" Some years ago I had a conversation with a layman about flying saucers — because I am scientific I know all about flying saucers! I said \"I don't think there are flying saucers'. So my antagonist said, \"Is it impossible that there are flying saucers? Can you prove that it's impossible?\" \"No\", I said, \"I can't prove it's impossible. It's just very unlikely\". At that he said, \"You are very unscientific. If you can't prove it impossible then how can you say that it's unlikely?\" But that is the way that is scientific. It is scientific only to say what is more likely and what less likely, and not to be proving all the time the possible and impossible. To define what I mean, I might have said to him, \"Listen, I mean that from my knowledge of the world that I see around me, I think that it is much more likely that the reports of flying saucers are the results of the known irrational characteristics of terrestrial intelligence than of the unknown rational efforts of extra-terrestrial intelligence.\" It is just more likely. That is all.",
 " Anyway, I have to argue about flying saucers on the beach with people, you know. And I was interested in this: they keep arguing that it is possible. And that's true. It is possible. They do not appreciate that the problem is not to demonstrate whether it's possible or not but whether it's going on or not.",
 " I would see people building a bridge, or they'd be making a new road, and I thought, they're crazy, they just don't understand, they don't understand.",
 " I'm glad those other people had the sense to go ahead.",
 " I'll never make that mistake again, reading the experts' opinions. Of course, you only live one life, and you make all your mistakes, and learn what not to do, and that's the end of you.",
 " I don't know what's the matter with people: they don't learn by understanding, they learn by some other way — by rote or something. Their knowledge is so fragile!",
 " And this is medicine?",
 " I returned to civilization shortly after that and went to Cornell to teach, and my first impression was a very strange one. I can't understand it any more, but I felt very strongly then. I sat in a restaurant in New York, for example, and I looked out at the buildings and I began to think, you know, about how much the radius of the Hiroshima bomb damage was and so forth... How far from here was 34th street?... All those buildings, all smashed — and so on. And I would see people building a bridge, or they'd be making a new road, and I thought, they're crazy, they just don't understand, they don't understand. Why are they making new things? It's so useless.",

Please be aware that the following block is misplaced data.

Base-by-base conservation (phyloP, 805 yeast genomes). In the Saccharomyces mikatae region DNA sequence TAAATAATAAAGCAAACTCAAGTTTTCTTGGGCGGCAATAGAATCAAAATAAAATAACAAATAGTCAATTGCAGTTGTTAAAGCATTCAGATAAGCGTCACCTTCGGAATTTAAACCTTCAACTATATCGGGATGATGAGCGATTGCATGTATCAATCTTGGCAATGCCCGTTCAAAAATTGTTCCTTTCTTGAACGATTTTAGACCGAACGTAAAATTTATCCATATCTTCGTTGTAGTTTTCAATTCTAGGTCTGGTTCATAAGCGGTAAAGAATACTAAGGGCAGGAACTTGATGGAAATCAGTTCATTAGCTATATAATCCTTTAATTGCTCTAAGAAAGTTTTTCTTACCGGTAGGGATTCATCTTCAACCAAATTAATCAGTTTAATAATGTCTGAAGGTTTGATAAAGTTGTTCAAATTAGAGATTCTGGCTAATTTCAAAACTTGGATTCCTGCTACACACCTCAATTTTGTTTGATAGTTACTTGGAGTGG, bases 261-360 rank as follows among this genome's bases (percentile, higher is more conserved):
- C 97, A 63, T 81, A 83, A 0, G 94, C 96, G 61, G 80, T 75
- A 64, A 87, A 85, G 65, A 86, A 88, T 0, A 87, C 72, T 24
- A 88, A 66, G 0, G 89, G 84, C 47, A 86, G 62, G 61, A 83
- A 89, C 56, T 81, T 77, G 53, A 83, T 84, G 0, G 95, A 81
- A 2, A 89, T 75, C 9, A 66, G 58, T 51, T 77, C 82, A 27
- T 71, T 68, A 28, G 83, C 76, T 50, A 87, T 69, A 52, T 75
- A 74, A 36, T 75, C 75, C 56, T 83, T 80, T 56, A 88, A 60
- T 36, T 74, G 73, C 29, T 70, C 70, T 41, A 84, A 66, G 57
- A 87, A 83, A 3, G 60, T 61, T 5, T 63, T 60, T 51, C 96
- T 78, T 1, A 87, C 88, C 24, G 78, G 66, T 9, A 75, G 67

" But, fortunately, it's been useless for almost forty years now, hasn't it? So I've been wrong about it being useless making bridges and I'm glad those other people had the sense to go ahead.",
 " One time I was in the men's room of the bar and there was a guy at the urinal. He was kind of drunk, and said to me in a mean-sounding voice, \"I don't like your face. I think I'll push it in. I was scared green. I replied in an equally mean voice, \"Get out of my way, or I'll pee right through ya!\"",
 " I have to understand the world, you see.",
 " There are all kinds of interesting questions that come from a knowledge of science, which only adds to the excitement and mystery and awe of a flower.",
 " We have found it of paramount importance that in order to progress, we must recognize our ignorance and leave room for doubt.",
 " I have a friend who's an artist, and he sometimes takes a view which I don't agree with. He'll hold up a flower and say, \"Look how beautiful it is,\" and I'll agree. But then he'll say, \"I, as an artist, can see how beautiful a flower is. But you, as a scientist, take it all apart and it becomes dull.\" I think he's kind of nutty. [...] There are all kinds of interesting questions that come from a knowledge of science, which only adds to the excitement and mystery and awe of a flower. It only adds. I don't understand how it subtracts.",
 " In particular, she had a wonderful sense of humor, and I learned from her that the highest forms of understanding we can achieve are laughter and human compassion.",
 " The scientist has a lot of experience with ignorance and doubt and uncertainty, and this experience is of very great importance, I think. When a scientist doesn’t know the answer to a problem, he is ignorant. When he has a hunch as to what the result is, he is uncertain. And when he is pretty damn sure of what the result is going to be, he is still in some doubt. We have found it of paramount importance that in order to progress, we must recognize our ignorance and leave room for doubt. Scientific knowledge is a body of statements of varying degrees of certainty — some most unsure, some nearly sure, but none absolutely certain. Now, we scientists are used to this, and we take it for granted that it is perfectly consistent to be unsure, that it is possible to live and not know. But I don’t know whether everyone realizes this is true. Our freedom to doubt was born out of a struggle against authority in the early days of science. It was a very deep and strong struggle: permit us to question — to doubt — to not be sure. I think that it is important that we do not forget this struggle and thus perhaps lose what we have gained."
];

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function modComment(div) {
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    div.innerHTML = "<p>" + quotes[Math.floor(Math.random() * quotes.length)] + "</p>";
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}

var forEach = Array.prototype.forEach;